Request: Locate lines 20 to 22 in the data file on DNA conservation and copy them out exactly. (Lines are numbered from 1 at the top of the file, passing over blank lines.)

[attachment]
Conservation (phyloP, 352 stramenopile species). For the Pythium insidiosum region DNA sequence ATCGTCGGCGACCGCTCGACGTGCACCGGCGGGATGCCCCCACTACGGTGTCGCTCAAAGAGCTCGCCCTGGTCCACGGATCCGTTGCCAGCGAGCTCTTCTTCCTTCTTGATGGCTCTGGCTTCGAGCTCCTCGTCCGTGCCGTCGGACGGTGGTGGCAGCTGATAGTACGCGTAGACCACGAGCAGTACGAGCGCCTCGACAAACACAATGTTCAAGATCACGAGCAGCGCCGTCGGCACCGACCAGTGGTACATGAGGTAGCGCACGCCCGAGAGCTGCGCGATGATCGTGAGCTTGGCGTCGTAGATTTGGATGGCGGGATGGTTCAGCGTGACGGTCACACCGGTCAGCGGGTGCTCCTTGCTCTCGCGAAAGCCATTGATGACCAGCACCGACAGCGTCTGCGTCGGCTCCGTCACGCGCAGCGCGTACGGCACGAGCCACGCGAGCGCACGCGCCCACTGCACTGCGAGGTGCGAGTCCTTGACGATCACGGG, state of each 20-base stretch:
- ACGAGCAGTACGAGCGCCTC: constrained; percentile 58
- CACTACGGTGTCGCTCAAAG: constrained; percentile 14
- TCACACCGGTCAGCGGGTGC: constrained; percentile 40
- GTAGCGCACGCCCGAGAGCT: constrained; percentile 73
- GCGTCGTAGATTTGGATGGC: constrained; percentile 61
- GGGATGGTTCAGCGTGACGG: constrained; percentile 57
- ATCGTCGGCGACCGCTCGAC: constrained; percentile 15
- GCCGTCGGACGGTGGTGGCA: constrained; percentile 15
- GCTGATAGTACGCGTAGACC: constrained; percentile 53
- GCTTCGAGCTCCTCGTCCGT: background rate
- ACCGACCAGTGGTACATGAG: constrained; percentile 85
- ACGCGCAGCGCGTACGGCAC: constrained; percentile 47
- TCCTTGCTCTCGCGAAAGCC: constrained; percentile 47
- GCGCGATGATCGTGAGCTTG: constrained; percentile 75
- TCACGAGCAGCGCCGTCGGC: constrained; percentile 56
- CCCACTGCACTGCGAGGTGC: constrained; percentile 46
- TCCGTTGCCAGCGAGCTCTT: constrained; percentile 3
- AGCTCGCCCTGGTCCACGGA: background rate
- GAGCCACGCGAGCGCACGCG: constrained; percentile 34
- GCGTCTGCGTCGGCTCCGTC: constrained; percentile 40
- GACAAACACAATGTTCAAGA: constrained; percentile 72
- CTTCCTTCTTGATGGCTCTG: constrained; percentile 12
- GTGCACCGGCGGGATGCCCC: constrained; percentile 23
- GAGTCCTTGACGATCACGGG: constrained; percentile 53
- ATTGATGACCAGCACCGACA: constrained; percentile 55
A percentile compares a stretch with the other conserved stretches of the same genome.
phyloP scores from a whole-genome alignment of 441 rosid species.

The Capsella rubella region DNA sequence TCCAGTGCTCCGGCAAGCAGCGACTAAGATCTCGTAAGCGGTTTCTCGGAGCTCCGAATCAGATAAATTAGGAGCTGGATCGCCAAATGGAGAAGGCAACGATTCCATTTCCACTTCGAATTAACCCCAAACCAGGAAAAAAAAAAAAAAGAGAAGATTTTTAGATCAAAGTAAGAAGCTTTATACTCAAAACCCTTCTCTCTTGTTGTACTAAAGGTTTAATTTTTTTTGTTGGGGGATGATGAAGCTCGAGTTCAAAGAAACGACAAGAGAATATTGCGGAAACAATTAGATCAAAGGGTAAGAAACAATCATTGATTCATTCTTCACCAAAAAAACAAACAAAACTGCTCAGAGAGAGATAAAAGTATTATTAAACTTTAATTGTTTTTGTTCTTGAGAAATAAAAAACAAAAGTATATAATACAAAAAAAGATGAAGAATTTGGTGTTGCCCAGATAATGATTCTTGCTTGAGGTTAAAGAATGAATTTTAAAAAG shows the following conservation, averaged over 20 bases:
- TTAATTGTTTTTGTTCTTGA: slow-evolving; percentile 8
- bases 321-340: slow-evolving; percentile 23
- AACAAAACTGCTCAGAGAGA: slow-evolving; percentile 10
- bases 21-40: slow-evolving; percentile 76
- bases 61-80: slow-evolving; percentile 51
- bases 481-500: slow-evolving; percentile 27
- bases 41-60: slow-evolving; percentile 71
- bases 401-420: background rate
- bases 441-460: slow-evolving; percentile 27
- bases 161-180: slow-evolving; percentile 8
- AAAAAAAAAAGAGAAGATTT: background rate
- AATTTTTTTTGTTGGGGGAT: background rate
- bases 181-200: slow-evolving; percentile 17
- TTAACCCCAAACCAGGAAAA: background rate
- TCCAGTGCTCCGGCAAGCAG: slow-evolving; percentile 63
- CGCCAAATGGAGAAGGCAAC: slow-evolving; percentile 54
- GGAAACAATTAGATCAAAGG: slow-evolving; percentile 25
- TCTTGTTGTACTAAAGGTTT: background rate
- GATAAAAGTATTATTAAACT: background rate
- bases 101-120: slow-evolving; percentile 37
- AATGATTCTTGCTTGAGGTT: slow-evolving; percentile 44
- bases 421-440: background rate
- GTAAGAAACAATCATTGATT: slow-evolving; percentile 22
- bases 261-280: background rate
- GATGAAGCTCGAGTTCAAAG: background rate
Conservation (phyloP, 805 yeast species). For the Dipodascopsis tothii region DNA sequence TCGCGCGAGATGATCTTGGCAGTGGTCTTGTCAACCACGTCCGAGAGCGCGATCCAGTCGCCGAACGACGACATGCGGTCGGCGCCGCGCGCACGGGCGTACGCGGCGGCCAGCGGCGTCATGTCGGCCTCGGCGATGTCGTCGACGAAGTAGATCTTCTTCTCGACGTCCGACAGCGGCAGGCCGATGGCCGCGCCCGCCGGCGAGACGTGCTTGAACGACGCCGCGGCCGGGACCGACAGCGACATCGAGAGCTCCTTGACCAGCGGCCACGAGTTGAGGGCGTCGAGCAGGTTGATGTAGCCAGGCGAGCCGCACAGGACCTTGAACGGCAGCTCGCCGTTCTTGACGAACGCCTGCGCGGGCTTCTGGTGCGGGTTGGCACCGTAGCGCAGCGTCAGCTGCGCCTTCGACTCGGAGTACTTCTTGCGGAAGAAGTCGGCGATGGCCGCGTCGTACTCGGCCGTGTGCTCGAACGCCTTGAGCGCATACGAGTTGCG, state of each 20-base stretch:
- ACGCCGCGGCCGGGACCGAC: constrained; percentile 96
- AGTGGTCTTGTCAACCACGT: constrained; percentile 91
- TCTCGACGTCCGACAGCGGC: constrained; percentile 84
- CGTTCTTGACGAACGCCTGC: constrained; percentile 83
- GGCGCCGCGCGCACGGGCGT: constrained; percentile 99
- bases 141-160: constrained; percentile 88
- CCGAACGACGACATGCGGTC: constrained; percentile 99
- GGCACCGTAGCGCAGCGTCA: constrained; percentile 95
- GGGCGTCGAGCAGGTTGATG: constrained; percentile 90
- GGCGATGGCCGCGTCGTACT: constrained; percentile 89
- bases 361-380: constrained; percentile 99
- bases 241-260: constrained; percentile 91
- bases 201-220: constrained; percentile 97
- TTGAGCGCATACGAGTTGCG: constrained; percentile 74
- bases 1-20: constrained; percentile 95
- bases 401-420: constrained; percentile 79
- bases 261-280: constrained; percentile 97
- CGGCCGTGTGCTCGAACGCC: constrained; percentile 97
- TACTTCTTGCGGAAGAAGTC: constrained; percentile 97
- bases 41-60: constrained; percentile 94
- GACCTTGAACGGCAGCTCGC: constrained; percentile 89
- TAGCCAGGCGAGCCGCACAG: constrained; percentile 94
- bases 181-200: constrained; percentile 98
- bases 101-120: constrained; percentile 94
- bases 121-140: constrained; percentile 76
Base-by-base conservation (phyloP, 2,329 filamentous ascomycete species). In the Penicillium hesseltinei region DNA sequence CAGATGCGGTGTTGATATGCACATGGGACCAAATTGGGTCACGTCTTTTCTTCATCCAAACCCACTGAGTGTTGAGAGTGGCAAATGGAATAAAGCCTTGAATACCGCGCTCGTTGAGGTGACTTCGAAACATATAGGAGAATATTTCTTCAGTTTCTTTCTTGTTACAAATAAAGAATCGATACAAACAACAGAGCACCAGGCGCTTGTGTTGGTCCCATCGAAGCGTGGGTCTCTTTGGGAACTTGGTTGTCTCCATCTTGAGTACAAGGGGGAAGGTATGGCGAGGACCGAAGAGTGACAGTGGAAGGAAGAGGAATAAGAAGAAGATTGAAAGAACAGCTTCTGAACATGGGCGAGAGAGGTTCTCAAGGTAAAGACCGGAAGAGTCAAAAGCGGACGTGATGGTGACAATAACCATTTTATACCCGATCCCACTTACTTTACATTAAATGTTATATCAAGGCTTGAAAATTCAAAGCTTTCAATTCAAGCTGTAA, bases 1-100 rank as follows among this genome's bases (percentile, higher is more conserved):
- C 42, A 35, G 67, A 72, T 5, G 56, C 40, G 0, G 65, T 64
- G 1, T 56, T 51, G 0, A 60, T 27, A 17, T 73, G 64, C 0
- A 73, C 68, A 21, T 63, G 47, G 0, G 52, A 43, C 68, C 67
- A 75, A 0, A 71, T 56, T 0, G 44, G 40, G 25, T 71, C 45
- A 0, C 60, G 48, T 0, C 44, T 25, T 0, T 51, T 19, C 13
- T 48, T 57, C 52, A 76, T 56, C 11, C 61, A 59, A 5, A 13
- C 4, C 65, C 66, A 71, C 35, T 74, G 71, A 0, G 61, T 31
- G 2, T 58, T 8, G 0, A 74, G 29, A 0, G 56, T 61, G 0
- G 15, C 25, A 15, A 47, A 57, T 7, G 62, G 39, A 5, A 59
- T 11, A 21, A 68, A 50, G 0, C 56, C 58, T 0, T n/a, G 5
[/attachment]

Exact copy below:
- GAGCCACGCGAGCGCACGCG: constrained; percentile 34
- GCGTCTGCGTCGGCTCCGTC: constrained; percentile 40
- GACAAACACAATGTTCAAGA: constrained; percentile 72